Antibacterial to pro-viral: IL-1 facilitates gammaherpesvirus infection

Project: Research


  • Paul Anthony Sylvester (PI)


Cardiovascular disease affects a large proportion of individuals, responsible for one-third of deaths in the US. Gammaherpesvirus infections can contribute to the development of these diseases. As 95% of the adult population is infected with a gammaherpesvirus, there is a significant risk of infection compounding with other predisposing factors which will lead to the development of cardiovascular disease. Studying factors which control gammaherpesvirus infection is essential to understanding how infection can serve as a risk factor. Our lab has discovered that the cytokine interleukin 1 (IL-1) facilitates chronic gammaherpesvirus infection. IL-1 is associated with cardiovascular disease as elevated levels have been found in atherosclerotic lesions and damaged heart tissue. This novel, pro-viral role of IL-1 indicates that the contribution of this cytokine to cardiovascular disease is multifaceted.The proposed studies will utilize the rodent gammaherpesvirus, MHV68 to define the role of IL-1 in gammaherpesvirus infection. Mice deficient in the IL-1 receptor will be utilized to investigate how parameters of MHV68 infection are reliant on IL-1 signaling and how cell populations change and respond to IL-1 signaling during infection. Experiments will explore the hypothesis that IL-1 signaling facilitates gammaherpesvirus infection by promoting infected B cell differentiation and viral reactivation. In Specific Aim 1, we will determine the extent to which IL-1 signaling promotes gammaherpesvirus reactivation. Germinal center B cells and plasma cells will be the focus of this aim as these are the predominantly infected cell populations. In this aim we will also utilize a cell line infected with the human gammaherpesvirus, EBV, to directly asses the role of IL-1 in the human virus infection. In Specific Aim 2, we will determine the extent to which T cell-intrinsic IL-1 signaling facilitates MHV68 infection. Experiments will focus on the effects of IL-1 on T follicular helper (Tfh) cell proliferation as they support the germinal center B cell population, enabling gammaherpesviruses to establish infection.With the completion of these studies, we will understand how IL-1 signaling supports gammaherpesvirus infection. We can then identify how to target IL-1 in order to control gammaherpesvirus infection and reduce the risk of developing the associated cardiovascular diseases.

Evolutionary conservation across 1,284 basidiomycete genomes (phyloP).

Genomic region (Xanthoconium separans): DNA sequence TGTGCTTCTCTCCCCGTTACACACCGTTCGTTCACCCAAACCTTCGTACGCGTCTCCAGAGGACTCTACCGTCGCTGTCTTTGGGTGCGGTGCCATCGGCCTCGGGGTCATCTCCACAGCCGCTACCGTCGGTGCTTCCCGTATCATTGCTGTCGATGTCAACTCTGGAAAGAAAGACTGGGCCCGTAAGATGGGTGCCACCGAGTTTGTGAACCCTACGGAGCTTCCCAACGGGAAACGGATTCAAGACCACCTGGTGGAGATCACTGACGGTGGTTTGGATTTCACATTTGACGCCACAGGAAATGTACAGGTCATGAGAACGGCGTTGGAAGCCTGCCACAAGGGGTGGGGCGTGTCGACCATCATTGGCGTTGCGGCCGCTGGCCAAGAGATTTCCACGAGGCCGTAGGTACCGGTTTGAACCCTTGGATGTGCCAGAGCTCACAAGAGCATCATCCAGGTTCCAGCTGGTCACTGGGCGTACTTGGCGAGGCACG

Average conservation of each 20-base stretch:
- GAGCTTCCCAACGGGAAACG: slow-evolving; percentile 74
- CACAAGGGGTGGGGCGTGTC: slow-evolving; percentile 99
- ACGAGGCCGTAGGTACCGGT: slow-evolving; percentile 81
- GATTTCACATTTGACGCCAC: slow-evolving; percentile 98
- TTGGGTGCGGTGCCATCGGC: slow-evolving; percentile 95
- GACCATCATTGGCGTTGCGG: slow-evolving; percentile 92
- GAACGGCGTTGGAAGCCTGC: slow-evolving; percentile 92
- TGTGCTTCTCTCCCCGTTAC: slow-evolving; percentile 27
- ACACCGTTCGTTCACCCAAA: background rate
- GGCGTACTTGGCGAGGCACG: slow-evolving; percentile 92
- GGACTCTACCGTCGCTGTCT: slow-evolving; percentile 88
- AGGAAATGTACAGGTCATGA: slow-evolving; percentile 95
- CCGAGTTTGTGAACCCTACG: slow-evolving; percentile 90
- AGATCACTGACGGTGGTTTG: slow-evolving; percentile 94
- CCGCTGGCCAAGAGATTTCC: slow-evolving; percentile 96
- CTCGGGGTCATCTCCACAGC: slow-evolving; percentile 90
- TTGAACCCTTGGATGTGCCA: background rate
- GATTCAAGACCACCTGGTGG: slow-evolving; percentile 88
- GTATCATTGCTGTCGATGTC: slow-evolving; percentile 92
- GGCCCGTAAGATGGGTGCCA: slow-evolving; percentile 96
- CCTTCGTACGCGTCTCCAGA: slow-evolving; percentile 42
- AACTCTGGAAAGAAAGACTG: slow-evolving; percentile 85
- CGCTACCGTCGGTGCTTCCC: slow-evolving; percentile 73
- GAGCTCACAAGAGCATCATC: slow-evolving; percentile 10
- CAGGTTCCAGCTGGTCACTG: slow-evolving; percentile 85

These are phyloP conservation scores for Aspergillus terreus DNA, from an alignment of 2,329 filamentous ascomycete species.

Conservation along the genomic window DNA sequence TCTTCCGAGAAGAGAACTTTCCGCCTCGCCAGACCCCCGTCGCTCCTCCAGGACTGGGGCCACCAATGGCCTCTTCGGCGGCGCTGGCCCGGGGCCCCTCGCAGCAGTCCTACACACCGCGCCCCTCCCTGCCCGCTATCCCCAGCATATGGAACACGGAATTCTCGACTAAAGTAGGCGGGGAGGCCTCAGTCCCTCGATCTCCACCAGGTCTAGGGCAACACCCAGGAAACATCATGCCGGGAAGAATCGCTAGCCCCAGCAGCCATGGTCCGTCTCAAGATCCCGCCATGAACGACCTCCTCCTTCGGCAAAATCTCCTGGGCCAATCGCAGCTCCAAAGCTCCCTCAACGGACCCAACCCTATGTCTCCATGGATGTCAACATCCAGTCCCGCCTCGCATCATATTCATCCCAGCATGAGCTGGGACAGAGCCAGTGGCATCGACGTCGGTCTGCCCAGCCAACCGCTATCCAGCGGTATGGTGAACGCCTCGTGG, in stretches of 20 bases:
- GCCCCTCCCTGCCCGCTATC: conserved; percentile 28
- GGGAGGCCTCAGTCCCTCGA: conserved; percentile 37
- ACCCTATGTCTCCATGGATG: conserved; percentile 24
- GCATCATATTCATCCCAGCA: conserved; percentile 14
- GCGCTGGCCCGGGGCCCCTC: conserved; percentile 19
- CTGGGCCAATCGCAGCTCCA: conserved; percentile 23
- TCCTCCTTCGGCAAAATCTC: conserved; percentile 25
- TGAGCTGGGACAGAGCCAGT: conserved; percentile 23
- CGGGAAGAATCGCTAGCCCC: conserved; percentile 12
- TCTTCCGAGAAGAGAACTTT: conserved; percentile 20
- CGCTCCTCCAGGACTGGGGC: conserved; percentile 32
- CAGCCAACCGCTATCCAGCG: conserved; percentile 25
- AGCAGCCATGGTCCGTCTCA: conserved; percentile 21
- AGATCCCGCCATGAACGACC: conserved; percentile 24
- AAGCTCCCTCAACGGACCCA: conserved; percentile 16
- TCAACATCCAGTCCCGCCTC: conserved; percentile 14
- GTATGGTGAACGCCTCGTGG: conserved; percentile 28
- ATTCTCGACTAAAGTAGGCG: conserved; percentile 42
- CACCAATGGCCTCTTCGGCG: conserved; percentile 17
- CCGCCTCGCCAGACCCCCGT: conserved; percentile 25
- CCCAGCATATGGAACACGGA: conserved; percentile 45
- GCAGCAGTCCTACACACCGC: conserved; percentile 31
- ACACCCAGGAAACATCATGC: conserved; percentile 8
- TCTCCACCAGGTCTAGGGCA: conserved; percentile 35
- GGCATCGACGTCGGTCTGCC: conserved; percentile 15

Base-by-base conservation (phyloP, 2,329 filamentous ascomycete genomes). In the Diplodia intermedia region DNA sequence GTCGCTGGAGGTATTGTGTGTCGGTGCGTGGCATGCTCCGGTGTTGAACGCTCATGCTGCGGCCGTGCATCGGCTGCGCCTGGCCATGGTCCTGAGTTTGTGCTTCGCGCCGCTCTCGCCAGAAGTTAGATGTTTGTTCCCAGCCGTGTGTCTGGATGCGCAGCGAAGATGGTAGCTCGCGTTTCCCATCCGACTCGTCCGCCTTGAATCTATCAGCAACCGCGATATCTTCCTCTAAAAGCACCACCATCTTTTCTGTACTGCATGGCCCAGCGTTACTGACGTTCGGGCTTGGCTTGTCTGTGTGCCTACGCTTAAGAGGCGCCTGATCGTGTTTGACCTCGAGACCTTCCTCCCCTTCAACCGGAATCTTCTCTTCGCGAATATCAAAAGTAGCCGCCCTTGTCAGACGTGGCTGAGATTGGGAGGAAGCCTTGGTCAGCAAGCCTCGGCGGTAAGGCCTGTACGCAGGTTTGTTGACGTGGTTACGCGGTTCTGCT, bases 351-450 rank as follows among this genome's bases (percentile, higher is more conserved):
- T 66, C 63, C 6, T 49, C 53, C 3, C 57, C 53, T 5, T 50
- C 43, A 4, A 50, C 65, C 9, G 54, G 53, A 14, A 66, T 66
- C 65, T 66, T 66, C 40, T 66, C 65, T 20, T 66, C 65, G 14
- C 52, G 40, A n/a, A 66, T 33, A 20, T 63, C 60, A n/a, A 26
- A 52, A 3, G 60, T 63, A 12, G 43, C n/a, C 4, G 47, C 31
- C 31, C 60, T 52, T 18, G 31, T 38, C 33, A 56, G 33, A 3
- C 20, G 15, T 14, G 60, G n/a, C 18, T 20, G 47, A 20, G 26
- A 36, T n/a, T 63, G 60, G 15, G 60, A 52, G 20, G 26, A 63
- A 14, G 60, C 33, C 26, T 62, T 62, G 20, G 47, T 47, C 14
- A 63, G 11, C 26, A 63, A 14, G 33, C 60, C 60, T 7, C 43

Award amount$62,032.00
Award date01/01/2020
Program typePredoctoral Fellowship
Award ID20PRE35200108
Effective start/end date01/01/202012/31/2021